Verdict – Aside from this weekend’s world title contest, I found this the hardest bout to pick, given both men’s quality and lack of good footage on Issac Chilemba. Vlasov has the press and familiarity previously posting good results in America. I am not sure how Chilemba is dealing with jetlag and his weight either. I assume his youth gets Chilemba past both, plus Chilemba showed versatility against two good southpaws. Vlasov is not a southpaw but I don’t think he has the feet to get to Chilemba’s chest and work his body the way he wants to. Vlasov has never been past eight rounds, so I am calling for a rallying Chilemba to use his superior speed and conditioning to win the last four rounds to earn a win. Look for Chilemba to finds his rhythm and target as the rounds ratchet up, outboxing Vlasov from the outside and picking his slower foe apart.

Frankie Archuleta – A late replacement for Cristobal Cruz, Archuleta was last seen on TV outmuscled by John Molina on ShoBox in 2009. The 35-year-old faced some of the best fighters around his weight in the last decade, matching wits with fighters like Emmanuel Lucero, Rocky Juarez, Kevin Kelley, and Johnny Tapia. So the New Mexican is not likely to step into the ring with a sense of awe or, frankly, a chance of winning. As last-minute replacements go, Archuleta is not awful because he does try to win and brings a somewhat respectable record dotted with elite names. What Archuleta has not been able to do is beat one of those elite foes, even though the former Golden Gloves champion pushed Tapia to the brink of defeat in their 2005 rematch. Archuleta has his moments in almost every fight but cannot maintain momentum or consistency. That has a lot to do with his lack of power (14 stoppages in 27 wins), which allows opponents to reassert themselves and feel more confident in their offense. I am sure press releases touted that Archuleta has won his last two fights but both were against sub-.500 foes and a year apart. Lorenzo Estrada, with a record of 3-14-1, forced Archuleta to go the eight-round distance for the win. It showed Archuleta’s lack of strength and perhaps legs now, as well. Was in the ring four months ago but, to his credit, has maintained his weight relatively well, given he has only fought four times in the last two-plus years. The lack of recent bouts should not be much of a problem, since Archuleta is a busy fighter who relies on volume over accuracy and his body can do with extra rest at his age.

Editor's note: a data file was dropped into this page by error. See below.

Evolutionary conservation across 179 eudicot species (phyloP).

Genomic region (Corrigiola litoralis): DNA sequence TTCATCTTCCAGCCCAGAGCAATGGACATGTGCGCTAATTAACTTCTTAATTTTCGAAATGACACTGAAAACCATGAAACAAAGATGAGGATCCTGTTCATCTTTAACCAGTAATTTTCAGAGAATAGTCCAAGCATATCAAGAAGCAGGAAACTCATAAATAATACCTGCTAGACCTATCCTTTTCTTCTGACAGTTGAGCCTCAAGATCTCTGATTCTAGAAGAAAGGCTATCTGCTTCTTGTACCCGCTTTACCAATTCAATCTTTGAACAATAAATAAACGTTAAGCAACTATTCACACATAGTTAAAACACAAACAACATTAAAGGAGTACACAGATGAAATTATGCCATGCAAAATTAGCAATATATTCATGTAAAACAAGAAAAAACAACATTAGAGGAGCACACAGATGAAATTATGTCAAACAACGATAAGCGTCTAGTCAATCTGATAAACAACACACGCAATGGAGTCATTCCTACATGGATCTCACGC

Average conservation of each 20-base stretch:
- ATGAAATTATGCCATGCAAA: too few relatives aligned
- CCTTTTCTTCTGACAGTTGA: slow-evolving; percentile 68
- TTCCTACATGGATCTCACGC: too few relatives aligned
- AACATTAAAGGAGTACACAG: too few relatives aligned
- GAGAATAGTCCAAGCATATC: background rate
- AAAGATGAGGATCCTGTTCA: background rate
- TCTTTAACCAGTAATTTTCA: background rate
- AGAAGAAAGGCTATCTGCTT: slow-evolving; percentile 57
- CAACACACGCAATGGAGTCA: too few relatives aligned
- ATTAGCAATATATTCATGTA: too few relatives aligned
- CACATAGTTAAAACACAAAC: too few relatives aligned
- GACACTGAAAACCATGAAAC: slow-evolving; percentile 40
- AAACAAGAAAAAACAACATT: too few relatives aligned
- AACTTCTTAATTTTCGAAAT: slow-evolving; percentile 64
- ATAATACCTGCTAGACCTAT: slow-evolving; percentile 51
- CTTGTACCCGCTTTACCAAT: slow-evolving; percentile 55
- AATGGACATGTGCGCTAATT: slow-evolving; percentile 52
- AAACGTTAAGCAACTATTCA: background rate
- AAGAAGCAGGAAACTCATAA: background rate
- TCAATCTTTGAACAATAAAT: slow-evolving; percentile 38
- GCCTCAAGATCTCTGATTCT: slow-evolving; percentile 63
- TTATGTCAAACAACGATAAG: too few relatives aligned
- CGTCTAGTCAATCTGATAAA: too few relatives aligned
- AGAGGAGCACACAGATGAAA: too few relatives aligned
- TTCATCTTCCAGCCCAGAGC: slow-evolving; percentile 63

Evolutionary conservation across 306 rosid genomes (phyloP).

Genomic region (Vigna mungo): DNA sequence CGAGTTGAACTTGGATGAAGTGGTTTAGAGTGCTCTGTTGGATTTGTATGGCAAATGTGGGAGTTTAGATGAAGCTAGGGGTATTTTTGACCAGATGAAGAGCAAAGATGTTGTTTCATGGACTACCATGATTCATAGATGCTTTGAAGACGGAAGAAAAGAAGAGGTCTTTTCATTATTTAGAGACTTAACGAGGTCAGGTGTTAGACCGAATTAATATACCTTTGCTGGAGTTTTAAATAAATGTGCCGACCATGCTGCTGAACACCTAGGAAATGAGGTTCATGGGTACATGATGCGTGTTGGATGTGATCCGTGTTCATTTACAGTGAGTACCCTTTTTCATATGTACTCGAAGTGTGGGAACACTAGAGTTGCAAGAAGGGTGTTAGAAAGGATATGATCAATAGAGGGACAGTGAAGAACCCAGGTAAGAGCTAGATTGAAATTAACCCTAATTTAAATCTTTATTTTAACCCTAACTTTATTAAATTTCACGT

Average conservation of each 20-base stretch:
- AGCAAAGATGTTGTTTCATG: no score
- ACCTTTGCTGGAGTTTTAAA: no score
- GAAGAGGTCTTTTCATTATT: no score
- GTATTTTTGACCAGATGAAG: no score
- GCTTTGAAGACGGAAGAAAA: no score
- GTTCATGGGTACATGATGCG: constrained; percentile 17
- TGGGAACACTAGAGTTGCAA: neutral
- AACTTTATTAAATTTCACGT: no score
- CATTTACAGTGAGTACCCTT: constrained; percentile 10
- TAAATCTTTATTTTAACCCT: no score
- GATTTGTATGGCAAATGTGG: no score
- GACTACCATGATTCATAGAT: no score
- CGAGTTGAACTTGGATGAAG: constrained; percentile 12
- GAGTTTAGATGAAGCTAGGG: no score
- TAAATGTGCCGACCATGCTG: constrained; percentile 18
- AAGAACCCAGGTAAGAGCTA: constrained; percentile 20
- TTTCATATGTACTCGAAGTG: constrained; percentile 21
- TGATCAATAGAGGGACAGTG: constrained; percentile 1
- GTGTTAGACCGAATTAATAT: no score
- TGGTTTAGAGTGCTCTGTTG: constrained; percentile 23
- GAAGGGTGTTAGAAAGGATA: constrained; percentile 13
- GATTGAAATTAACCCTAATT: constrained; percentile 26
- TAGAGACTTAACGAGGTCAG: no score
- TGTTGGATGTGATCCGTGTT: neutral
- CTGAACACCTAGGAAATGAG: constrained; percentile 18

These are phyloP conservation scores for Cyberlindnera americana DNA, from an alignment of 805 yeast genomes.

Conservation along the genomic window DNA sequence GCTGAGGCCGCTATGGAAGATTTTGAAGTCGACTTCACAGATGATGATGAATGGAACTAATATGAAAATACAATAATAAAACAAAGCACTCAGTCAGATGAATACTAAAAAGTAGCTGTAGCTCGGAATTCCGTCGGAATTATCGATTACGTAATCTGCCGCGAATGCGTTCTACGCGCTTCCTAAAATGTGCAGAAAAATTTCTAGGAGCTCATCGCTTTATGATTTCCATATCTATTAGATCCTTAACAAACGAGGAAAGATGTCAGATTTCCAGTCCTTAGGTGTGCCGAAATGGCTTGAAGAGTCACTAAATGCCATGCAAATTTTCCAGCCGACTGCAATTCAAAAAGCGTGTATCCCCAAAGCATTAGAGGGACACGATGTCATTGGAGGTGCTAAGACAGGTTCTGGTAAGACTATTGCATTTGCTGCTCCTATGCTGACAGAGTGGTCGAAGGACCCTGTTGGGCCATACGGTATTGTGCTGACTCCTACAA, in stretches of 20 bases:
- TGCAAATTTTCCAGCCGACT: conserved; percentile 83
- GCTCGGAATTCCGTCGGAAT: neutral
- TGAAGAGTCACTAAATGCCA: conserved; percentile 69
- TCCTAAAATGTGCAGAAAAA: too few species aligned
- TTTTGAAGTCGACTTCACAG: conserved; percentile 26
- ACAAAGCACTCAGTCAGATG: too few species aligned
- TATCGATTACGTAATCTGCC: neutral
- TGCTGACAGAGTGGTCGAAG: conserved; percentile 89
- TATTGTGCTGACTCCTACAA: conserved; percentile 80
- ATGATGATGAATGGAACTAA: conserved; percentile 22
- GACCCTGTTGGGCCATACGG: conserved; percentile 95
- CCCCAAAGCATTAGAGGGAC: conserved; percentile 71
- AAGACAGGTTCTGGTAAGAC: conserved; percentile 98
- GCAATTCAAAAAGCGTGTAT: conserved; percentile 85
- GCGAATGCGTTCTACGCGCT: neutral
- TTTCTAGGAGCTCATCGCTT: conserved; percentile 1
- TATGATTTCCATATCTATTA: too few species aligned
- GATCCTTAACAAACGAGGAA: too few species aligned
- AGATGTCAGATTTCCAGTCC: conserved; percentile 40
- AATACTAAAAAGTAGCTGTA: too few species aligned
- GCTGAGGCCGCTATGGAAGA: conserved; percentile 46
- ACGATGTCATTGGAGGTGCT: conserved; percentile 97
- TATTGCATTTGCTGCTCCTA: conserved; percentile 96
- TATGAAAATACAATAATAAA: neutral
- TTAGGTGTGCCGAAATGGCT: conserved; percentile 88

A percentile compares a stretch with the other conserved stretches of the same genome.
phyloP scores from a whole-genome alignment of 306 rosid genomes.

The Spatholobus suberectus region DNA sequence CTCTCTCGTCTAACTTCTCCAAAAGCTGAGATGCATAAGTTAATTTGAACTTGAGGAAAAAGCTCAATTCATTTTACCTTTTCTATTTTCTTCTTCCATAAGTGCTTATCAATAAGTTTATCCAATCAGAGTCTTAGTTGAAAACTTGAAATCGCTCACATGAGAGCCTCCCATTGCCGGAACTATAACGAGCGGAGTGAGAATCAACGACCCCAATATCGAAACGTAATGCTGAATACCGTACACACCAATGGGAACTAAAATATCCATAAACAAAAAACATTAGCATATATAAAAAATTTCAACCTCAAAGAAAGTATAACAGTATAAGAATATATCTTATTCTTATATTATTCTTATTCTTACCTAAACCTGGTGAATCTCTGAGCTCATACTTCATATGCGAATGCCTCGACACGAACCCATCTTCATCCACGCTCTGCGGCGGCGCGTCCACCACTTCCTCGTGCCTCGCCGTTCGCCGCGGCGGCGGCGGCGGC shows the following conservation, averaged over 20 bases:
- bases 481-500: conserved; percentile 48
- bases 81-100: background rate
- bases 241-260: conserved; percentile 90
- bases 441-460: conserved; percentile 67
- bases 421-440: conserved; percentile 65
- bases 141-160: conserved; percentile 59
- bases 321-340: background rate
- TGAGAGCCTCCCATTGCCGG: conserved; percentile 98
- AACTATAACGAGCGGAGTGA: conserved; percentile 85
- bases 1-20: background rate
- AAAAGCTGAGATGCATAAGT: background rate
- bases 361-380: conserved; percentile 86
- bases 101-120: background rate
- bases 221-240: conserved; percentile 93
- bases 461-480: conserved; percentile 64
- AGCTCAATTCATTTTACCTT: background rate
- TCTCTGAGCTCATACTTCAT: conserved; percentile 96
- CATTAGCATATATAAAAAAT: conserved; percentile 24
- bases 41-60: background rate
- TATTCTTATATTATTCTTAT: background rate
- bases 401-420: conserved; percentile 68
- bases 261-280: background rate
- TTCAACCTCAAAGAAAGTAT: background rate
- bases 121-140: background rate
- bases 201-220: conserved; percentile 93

Juan Carlos Burgos – Like NBA teams, some boxers need to get to their version of the finals and lose before they are able to make the leap to championship caliber themselves. Burgos could be that type of fighter, having just suffered a respectable 12-round loss to underrated Hozumi Hasegawa in Japan. Power-puncher has been raised in the sport, turning pro at age 16 after watching his uncle Victor Burgos win an IBF junior flyweight title. Pretty much grew up in a gym; his father was an amateur boxer, which lends to the development of certain instincts that have to be experienced instead of taught. Like most Mexican boxers, Burgos is pleasing to an audience’s eyes and adrenal glands. When I first saw Burgos, he reminded me of a young Erik Morales, using long arms and legs to stride into his target, throwing hooks to the head and liver. Loves to attack the body and curls punches around elbows well. Did have one bump in the road against Venezuelan trial horse Jesus Perez (whose opponents’ combined records
were an incredible 612-49-18), needing to sweep the final four rounds to gain a majority decision win against the veteran spoiler. The 23-year-old was moved at the right pace, with his team throwing different styles at him, defeating slick Russian youngster Vyacheslav Gusev before moving on to a hardnosed survivor like Juan Martinez. Averages three fights a year and went past ten rounds in each of those fights in 2010. Has good size for a featherweight, at 5’8½”, but could make better use of his length since Burgos has a tendency to drift inside and bang when certain of a strength advantage. Burgos has every weapon on offense but needs to improve his defense and alter his combinations as not to overuse his left hand. Burgos looks like a sure title threat if there are no mental scars left over from the Hasegawa bout.

Verdict – A tale of two careers, with Burgos a possible future world champion, while Archuleta is at the end of his career. If Archuleta doubts that, Burgos will convince him with a knockout before the third round.

Prediction record for 2011: 86% (30-5)
Prediction record for 2010: 85% (218-40)